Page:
BANGKOK -- Red-shirted protesters hurled plastic bags filled with their own blood into the residential compound of Thailand's prime minister Wednesday, hoping their shock tactics will bring down his government.

Several thousand later gathered in front of the U.S. Embassy, saying they wanted to tell the international community that their government was illegitimate. A protest leader, Jatuporn Prompan, went into the embassy compound, where he said he talked with U.S. diplomats.

Riot police first blocked all approaches to Prime Minister Abhisit Vejjajiva's walled compound. But after negotiations, three dozen demonstrators were allowed to squeeze through the police cordon carrying about six 1.3-gallon plastic bottles filled with blood, which was poured into small plastic bags and then hurled at the home, smearing the walls, roof and grounds in red.

The incident in the Sukhumvit Road area, home to many wealthy Thais and expatriates, followed similar "blood sacrifices" Tuesday at Abhisit's office and the headquarters of his Democrat Party. The dramatic acts grabbed attention, but put the "Red Shirt" protest movement no closer to its goal of forcing new elections.

The protesters' march to Abhisit's house and police cordons, thrown up after the government invoked an emergency decree, halted traffic in one direction on Sukhumvit Road, a major thoroughfare, paralyzing parts of the neighborhood. Restaurants closed their doors and residents of luxury condos were prevented from driving out of the area.

Abhisit himself has been sleeping at an army headquarters and taking trips out of the city since the demonstrations began.

"We heard they were coming so I stayed in. Sure enough we're blocked in now," said John Bujnosh, a Texas oil driller who lives on the same street as Abhisit.

More than 100,000 demonstrators, including many from the poor northeast and north, gathered in Bangkok on Sunday, vowing to continue their protest until victory. But Abhisit has rejected their demands to dissolve Parliament, saying only that he will listen to the protesters and leaving the situation in a stalemate.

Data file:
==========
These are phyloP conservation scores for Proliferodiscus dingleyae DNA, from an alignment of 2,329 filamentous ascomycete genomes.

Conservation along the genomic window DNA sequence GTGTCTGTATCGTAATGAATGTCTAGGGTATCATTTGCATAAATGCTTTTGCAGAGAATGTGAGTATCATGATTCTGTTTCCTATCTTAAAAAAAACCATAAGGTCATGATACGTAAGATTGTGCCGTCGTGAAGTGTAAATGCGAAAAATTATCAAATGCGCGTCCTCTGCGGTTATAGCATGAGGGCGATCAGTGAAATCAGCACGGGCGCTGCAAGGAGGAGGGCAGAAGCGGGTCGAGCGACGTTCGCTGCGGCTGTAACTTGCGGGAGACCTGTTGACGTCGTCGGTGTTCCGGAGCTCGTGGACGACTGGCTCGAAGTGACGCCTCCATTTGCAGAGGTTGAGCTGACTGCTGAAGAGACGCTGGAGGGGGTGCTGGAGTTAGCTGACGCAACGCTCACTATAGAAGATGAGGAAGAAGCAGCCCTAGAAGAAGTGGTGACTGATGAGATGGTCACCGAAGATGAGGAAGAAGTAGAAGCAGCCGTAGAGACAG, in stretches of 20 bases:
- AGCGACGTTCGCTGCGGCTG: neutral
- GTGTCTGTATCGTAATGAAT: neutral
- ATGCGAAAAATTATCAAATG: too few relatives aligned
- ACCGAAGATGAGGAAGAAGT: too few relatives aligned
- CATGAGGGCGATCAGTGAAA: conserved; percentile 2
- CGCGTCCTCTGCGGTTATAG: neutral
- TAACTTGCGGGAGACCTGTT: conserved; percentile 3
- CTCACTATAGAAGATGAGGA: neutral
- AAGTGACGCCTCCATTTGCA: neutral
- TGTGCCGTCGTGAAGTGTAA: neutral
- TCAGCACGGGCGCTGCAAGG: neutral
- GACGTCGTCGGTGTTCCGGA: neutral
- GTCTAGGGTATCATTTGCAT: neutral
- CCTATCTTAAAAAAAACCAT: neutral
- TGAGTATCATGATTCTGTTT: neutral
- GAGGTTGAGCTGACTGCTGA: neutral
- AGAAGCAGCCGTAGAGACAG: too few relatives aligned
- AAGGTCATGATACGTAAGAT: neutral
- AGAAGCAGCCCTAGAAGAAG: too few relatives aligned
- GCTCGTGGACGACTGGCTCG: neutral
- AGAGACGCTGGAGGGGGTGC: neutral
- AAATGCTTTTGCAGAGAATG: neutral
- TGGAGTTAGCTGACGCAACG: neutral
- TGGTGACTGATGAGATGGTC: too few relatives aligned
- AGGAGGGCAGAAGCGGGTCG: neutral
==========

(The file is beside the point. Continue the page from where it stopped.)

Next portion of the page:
The protesters consist of supporters of former Prime Minister Thaksin Shinawatra, who was ousted by a 2006 military coup for alleged corruption, and pro-democracy activists who opposed the army takeover. They believe Abhisit came to power illegitimately with the connivance of the military and other parts of the traditional ruling class.

Thaksin, who lives overseas to escape a two-year jail sentence for abuse of power, remains widely popular among the poor who are grateful for the cheap medical care, low-interest loans and other measures his government enacted to reduce poverty.

On Tuesday, thousands of Red Shirts formed long lines to have their blood drawn by nurses to spill at Government House, the prime minister's office. Leaders claimed to have collected 80 gallons (300,000 cubic centimeters).

A few teaspoons of blood were drawn from each volunteer and then transferred into dozens of large plastic water jugs.

"The blood of the common people is mixing together to fight for democracy," Red Shirt leader Natthawut Saikua told cheering supporters. "When Abhisit works in his office, he will be reminded that he is sitting on the people's blood." Abhisit has not entered his office at Government House since preliminary protests started on Friday.

Hundreds of protesters then marched and rode pickup trucks and motorcycles to the nearby ruling Democrat Party headquarters and splashed several more jugs of blood on the pavement outside.

Surat Horachaikul, a political scientist at Bangkok's Chulalongkorn University, said he believed the protest organizers lacked plans for their next step and that the protests might end in a few days.

"If nothing comes out of this rally, the government is likely going to become more stable," he said.

Despite continued anxiety over possible violence, the Stock Exchange of Thailand and Thai baht currency have remained stable.

Many Bangkok residents say they are tired of the years of turmoil that have hurt the economy.

"I want the protest to stop as soon as possible. My business would be better, I hope," said Suwan Pana-ngham, a downtown food vendor.

But other Bangkok residents cheered the protesters as they marched along Sukhumvit Road and approached Abhisit's house.

"I sneaked out of the office (to support the protesters)," said Chavalita Nittayasomboon, a 29-year-old company employee. "These people represent the majority of Thais. They might not be educated, but they have their dreams of having a better quality of life."